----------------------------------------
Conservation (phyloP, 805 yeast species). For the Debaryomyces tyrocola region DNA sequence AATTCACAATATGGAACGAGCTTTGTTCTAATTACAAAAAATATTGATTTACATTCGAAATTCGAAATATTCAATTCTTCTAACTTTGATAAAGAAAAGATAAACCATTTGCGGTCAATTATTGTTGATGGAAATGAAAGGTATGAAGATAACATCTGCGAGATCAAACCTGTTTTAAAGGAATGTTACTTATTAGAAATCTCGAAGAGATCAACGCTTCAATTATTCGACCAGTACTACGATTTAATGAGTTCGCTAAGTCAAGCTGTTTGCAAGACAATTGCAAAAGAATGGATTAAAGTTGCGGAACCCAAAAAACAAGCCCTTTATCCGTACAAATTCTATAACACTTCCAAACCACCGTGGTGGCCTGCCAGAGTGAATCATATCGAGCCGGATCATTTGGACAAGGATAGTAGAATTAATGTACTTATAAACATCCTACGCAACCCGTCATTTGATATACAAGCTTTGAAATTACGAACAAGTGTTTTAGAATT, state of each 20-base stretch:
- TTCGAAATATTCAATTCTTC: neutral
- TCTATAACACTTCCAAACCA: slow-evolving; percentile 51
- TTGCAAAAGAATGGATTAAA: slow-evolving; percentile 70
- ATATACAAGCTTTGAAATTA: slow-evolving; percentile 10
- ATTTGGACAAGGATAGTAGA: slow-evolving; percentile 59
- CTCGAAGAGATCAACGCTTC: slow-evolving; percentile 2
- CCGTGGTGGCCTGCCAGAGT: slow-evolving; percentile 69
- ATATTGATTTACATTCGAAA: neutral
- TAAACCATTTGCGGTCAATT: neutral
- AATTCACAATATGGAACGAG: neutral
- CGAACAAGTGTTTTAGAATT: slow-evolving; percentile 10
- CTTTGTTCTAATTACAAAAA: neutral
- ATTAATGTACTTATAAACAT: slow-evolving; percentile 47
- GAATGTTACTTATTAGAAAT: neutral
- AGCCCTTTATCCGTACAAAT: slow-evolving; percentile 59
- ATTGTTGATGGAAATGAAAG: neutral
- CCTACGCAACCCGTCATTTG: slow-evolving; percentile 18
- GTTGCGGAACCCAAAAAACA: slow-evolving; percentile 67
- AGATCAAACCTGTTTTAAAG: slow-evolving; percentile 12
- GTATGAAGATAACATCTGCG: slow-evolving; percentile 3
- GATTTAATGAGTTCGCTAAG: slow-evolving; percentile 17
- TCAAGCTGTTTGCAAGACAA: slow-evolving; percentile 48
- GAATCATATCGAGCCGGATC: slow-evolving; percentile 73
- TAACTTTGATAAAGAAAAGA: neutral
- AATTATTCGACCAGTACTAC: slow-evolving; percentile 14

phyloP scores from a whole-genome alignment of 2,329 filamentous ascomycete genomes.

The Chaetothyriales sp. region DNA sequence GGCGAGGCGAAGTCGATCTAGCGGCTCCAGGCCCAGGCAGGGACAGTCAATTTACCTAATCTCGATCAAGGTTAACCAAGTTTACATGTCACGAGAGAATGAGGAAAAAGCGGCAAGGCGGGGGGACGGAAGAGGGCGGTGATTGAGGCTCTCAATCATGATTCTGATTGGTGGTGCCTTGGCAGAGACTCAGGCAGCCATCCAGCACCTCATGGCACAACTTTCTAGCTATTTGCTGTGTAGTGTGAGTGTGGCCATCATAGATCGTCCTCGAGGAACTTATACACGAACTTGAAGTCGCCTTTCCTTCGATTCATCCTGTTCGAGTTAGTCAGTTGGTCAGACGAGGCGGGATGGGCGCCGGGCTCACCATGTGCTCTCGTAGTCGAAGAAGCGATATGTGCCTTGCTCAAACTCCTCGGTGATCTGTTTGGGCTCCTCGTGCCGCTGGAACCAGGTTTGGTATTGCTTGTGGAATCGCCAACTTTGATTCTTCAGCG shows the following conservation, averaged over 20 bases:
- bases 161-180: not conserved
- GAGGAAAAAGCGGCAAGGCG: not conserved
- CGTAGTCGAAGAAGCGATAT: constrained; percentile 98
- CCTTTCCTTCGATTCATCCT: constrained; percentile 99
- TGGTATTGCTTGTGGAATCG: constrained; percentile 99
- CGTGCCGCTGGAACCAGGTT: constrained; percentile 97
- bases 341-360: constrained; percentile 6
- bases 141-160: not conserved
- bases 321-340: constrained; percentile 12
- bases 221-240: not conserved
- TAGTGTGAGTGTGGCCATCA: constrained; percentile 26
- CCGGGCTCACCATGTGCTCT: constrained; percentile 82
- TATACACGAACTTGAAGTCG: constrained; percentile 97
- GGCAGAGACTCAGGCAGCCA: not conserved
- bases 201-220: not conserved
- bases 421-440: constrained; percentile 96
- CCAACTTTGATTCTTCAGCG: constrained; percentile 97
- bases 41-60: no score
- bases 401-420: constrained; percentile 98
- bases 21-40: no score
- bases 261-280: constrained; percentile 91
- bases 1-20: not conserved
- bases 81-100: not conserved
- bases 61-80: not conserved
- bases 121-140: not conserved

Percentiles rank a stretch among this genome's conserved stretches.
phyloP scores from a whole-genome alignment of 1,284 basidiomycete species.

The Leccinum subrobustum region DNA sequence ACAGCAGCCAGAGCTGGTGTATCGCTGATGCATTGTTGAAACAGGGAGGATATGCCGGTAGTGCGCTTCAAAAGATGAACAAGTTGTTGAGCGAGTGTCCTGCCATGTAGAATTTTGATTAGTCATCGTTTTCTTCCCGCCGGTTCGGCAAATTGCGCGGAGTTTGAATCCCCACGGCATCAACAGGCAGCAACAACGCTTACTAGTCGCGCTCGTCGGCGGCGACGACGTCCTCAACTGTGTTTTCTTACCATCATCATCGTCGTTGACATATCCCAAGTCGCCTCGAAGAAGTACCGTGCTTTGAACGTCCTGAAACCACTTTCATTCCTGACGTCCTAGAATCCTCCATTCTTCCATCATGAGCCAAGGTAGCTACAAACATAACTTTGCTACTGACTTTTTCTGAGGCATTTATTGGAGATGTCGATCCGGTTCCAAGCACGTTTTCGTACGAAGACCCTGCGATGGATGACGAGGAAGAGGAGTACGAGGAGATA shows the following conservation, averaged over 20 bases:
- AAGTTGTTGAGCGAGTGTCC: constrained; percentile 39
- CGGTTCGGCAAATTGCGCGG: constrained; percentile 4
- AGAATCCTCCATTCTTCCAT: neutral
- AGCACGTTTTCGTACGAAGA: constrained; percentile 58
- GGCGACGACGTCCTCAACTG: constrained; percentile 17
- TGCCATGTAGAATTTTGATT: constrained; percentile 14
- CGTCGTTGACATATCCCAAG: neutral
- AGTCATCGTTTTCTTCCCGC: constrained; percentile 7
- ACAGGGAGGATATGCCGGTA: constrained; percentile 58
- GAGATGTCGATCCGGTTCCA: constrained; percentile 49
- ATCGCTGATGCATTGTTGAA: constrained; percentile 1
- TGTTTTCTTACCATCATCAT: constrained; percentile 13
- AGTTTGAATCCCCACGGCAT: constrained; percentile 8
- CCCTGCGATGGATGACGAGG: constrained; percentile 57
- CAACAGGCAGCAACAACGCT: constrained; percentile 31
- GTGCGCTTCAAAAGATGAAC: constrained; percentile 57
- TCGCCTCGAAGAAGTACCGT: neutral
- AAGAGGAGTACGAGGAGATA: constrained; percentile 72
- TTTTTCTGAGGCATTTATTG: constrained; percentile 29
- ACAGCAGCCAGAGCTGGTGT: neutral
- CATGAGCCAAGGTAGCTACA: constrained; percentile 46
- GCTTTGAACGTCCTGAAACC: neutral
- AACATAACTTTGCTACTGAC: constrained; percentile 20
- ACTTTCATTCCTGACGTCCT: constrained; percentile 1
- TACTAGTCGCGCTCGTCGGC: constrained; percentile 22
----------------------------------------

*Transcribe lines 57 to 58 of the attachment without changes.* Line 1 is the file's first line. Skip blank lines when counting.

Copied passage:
- AAGTTGTTGAGCGAGTGTCC: constrained; percentile 39
- CGGTTCGGCAAATTGCGCGG: constrained; percentile 4